There was no hint of impropriety in his actions, or in the actions of those whom he sent to minister to them. In all ways, their conduct was to be considered pure and with only the good of those at Corinth in mind.

Life application: Paul’s affirmation that his words were “before God in Christ” should be a sobering reminder to us that if we are “in Christ” then we are being looked at from that standard. Our words are to be pure, our actions are to be noble, and our hearts are to be undefiled by impure intent. We are representatives of God and should always consider that in our interactions with others.

Lord God, the Bible uses the term “in Christ” to designate the state of believers who have received the finished work of Jesus. We have moved from fallen Adam to our sinless Savior. Help us to remember this position and to live it out, repenting of our inappropriate actions, and bringing glory to You because of this most favored state. He died for us; help us to live rightly for Him. It is a difficult walk, but keep us on that straight and narrow path! Amen.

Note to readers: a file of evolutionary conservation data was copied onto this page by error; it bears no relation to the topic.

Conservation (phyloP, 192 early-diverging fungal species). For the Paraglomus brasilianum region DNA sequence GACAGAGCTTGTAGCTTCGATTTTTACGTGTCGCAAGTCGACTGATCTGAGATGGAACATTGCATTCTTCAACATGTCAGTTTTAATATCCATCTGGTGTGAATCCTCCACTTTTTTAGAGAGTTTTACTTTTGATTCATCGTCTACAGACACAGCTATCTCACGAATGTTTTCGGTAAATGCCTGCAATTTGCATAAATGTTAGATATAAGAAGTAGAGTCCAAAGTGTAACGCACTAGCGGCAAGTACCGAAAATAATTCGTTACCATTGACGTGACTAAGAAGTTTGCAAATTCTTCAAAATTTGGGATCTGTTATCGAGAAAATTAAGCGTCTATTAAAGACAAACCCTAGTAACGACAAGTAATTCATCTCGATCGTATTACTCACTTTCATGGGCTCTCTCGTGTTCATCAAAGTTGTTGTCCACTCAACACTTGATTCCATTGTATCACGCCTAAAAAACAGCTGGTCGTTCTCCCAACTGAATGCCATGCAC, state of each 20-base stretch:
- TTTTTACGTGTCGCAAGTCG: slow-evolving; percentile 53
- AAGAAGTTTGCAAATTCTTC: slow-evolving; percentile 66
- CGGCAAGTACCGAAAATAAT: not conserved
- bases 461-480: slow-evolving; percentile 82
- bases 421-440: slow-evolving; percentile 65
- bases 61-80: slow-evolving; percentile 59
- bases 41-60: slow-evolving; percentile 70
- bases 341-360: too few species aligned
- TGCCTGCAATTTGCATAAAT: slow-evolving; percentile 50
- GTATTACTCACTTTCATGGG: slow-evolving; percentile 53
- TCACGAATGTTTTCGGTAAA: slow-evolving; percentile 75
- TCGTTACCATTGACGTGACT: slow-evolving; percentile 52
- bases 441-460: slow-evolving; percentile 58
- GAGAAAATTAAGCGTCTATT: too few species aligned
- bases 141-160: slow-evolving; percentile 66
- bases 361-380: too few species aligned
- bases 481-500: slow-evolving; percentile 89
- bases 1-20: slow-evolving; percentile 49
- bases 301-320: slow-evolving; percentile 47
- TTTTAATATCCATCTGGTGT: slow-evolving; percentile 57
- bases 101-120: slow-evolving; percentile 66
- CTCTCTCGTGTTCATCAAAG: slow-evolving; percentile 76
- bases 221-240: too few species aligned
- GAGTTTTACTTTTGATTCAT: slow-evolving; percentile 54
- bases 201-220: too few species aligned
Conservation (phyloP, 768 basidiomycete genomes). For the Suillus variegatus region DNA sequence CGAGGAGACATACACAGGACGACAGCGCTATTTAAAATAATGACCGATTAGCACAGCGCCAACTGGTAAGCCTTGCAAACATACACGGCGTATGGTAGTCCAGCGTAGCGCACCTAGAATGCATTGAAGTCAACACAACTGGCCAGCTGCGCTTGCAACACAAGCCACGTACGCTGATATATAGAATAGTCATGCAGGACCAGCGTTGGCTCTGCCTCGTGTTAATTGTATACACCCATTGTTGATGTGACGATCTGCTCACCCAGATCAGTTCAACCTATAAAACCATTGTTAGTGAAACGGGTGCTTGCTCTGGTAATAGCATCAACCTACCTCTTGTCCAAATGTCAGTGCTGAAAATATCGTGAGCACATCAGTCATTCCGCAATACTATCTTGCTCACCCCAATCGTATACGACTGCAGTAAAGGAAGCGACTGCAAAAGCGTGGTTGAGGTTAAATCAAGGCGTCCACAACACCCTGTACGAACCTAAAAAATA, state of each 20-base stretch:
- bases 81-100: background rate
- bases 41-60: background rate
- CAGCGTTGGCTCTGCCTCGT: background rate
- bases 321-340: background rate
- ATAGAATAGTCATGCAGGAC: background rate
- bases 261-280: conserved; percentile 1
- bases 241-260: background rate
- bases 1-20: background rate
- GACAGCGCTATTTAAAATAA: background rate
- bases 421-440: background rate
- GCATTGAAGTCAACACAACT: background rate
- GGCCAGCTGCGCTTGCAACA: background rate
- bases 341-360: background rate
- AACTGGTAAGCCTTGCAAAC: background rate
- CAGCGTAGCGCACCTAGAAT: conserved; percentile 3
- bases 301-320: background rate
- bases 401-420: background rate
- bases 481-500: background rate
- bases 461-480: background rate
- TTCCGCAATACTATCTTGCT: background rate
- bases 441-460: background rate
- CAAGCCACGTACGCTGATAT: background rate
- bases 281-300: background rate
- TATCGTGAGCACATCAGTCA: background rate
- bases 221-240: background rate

2 Corinthians 12:18


Sunday, 10 January 2016

 I urged Titus, and sent our brother with him. Did Titus take advantage of you? Did we not walk in the same spirit? Did we not walk in the same steps? 2 Corinthians 12:18

This is probably not referring to the upcoming visit recorded in 2 Corinthians 8 (although some scholars claim that it is, saying that he is writing in an “already-done” manner). Instead, this is probably referring to Titus’ earlier visit to them.